Constipation

 
Constipation is a common problem particularly in women. Typical symptoms of constipation include infrequent bowel movements from three times a week to less than once a week, hard stools, with diffciculty and pain when passing stools.
Although the cause of constipation is unclear in most people, there are some known causes below:
Causes of constipation
Medications such as calcium, anti-hypertensives, drugs for depression and schizophrenia
Alcohol and caffeine
Pregnancy
Hormone disorders such as thyroid problems
Irritable bowel syndrome
Neurological disorders including spinal problems and Parkinson's disease
Bowel cancer
Mostly chronic constipation does not need any specific tests, however occasionally we need to exclude secondary causes as above or classify the constipation into slow/normal transit constipation or defaecatory disorders. If tests are necessary they include the following:
Investigations for constipation
Blood tests
Colonoscopy
Intestinal transit study requiring an abdominal X-ray
Bowel evacuation studies – this involves assessing whether you can pass stool normally
Treatment for constipation
Exercise and hydration improve bowel movements
Reduce alcohol and caffeine
Train yourself to defecate after meals when colonic activity is highest.
A high fibre diet rich in fruit, vegetables, grain fibre and prunes - a high fibre diet has been shown to improve constipation in normal transit constipation. Cereal fibre resists digestion and retain. Fibre found in citrus fruits and legumes stimulates the growth of colonic flora, thereby increasing fecal mass. Wheat bran is one of the more effective fibre laxatives but may aggravate bloating and abdominal pain in irritable bowel syndrome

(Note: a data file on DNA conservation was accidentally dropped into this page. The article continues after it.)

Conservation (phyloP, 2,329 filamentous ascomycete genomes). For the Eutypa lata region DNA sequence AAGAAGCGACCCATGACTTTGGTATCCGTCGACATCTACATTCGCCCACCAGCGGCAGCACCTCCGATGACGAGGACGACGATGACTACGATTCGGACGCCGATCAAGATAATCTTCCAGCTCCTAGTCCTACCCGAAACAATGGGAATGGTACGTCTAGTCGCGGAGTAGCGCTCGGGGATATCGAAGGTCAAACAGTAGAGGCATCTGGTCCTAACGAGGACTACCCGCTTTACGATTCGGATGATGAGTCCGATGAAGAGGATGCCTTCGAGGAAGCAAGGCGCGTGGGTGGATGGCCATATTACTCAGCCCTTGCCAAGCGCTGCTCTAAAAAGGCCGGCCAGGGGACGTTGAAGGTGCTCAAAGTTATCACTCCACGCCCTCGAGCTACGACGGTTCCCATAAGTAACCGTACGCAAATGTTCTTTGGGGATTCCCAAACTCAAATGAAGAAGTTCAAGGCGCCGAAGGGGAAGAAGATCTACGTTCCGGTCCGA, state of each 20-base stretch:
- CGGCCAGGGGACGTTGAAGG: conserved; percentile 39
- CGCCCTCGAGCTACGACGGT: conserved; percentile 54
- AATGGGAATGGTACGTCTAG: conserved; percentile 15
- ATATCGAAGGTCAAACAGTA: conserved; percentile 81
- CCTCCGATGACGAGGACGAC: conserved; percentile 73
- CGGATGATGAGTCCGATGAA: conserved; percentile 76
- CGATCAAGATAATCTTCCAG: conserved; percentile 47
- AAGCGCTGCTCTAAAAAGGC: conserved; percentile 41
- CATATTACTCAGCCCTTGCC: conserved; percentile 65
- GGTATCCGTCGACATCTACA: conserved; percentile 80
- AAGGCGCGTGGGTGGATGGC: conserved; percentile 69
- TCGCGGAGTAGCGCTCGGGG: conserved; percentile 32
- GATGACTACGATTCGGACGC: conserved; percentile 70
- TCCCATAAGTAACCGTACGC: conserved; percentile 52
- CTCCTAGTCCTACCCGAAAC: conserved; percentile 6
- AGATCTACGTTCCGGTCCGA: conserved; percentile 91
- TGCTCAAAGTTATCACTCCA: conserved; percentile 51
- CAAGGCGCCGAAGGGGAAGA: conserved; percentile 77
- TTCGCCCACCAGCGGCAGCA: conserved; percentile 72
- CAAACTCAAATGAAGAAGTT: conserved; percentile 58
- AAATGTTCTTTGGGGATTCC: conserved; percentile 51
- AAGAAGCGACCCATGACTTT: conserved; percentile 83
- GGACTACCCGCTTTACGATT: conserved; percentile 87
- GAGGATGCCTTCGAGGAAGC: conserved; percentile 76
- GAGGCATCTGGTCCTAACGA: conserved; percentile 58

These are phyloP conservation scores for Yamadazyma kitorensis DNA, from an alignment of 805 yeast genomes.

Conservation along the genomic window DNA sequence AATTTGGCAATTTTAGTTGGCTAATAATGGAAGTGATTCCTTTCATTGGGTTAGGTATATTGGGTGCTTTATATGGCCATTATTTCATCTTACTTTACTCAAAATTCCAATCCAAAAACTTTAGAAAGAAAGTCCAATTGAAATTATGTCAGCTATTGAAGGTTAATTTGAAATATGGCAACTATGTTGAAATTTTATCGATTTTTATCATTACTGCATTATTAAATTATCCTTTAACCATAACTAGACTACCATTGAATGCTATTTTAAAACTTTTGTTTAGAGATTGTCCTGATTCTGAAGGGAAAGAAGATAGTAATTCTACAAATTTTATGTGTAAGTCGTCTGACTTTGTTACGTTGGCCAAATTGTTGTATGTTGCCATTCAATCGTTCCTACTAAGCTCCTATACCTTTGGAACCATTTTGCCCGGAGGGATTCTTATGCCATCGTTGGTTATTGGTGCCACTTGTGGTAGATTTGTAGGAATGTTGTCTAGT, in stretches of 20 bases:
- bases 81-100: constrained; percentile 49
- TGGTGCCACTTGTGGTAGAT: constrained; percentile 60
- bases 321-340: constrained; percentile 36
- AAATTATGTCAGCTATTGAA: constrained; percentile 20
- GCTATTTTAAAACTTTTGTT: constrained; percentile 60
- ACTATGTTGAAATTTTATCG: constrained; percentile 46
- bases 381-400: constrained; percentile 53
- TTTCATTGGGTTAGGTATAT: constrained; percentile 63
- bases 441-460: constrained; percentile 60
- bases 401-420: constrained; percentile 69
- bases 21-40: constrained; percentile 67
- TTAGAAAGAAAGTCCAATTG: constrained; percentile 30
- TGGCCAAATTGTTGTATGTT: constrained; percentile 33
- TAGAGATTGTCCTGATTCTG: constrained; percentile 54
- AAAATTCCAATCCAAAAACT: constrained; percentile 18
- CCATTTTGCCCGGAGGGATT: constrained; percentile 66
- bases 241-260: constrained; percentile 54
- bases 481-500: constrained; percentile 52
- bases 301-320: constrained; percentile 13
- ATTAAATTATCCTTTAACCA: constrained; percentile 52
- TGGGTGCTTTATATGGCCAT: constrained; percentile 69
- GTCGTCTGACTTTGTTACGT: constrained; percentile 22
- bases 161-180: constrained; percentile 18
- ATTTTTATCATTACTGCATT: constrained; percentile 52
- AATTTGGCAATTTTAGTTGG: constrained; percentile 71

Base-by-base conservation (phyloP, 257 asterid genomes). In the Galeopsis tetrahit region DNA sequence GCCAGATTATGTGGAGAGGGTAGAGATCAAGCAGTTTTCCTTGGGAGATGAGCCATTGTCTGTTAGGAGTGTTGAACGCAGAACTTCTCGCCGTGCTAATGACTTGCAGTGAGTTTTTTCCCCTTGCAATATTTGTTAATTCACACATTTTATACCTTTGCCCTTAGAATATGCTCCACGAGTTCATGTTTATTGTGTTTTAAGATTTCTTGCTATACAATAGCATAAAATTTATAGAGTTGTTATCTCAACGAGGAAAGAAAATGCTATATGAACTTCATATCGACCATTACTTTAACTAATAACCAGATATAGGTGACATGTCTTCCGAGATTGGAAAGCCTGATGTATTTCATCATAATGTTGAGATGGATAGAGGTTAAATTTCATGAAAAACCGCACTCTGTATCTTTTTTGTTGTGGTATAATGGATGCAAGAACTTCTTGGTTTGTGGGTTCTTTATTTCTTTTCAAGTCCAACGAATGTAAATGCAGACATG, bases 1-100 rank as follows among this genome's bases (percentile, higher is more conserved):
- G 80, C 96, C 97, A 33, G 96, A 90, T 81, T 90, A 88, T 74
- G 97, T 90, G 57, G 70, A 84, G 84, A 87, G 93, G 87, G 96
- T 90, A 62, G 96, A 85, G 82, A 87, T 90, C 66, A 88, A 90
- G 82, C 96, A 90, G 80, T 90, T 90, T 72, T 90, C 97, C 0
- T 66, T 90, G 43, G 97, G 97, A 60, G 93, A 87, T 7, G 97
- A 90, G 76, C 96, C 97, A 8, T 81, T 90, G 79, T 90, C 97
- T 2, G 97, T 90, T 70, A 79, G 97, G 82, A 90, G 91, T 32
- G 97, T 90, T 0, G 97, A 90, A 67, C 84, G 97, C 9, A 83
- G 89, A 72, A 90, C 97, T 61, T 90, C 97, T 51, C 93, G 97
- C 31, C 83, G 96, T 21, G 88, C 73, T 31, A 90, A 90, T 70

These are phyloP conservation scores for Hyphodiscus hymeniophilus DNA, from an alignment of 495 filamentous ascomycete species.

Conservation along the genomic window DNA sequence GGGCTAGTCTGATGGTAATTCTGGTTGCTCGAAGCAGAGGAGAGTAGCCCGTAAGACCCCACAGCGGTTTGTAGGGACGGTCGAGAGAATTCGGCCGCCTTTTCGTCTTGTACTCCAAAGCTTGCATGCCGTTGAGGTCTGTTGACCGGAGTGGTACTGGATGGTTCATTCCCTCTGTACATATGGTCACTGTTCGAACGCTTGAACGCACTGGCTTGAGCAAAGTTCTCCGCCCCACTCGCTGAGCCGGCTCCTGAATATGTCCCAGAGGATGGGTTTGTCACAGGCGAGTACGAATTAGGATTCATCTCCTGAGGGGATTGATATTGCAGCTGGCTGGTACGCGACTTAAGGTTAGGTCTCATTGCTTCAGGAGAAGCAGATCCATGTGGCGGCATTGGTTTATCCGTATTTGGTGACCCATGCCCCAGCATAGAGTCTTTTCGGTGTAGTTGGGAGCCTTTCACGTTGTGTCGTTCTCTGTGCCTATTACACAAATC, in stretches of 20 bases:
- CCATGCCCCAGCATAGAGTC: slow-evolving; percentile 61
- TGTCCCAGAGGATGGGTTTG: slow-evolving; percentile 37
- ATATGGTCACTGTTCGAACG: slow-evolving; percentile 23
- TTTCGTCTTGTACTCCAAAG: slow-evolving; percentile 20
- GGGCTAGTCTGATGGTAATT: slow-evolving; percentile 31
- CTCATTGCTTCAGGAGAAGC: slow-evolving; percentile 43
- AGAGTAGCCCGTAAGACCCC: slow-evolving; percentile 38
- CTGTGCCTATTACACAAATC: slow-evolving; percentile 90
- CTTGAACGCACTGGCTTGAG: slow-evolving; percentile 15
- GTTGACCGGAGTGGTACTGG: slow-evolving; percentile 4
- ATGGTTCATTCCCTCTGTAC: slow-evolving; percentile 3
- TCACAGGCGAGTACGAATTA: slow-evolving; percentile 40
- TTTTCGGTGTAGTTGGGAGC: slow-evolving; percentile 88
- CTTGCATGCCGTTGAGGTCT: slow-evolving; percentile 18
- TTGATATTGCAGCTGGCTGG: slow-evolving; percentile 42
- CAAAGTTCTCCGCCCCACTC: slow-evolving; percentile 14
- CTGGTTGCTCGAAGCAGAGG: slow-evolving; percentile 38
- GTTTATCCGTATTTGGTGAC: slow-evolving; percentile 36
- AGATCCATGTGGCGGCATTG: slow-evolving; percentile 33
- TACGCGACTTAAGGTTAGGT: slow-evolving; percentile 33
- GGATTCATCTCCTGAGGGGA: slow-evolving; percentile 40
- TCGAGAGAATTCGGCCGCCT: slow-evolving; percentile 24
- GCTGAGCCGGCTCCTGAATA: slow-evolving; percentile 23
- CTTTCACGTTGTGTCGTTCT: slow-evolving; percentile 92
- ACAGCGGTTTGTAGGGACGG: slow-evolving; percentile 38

Laxatives, which can be divided into the following:
(a)Bulk forming agents such as psyllium husk
(b)Osmotic laxatives which are non-absorbable molecules which retain water and soften the stool such as movicol, lactulose and magnesium salts
(c)Lubricant laxatives, which soften the stool allowing easier passage
(d)Stimulant laxatives, such as senna and bisacodyl, increase the contraction of muscles in the intestine pushing the stool through more quickly
Suppositories can be used for patients with defecation dysfunction
Biofeedback - Biofeedback is a behavioral approach that can be used to correct inappropriate contraction of the pelvic floor muscles and external anal sphincter during defecation in patients with defecatory dysfunction
Prucalopride - this is a new drug used where 2 laxatives fail. It stimulates muscles contraction leading to faster stool transit thereby increasing the number of weekly bowel movements.
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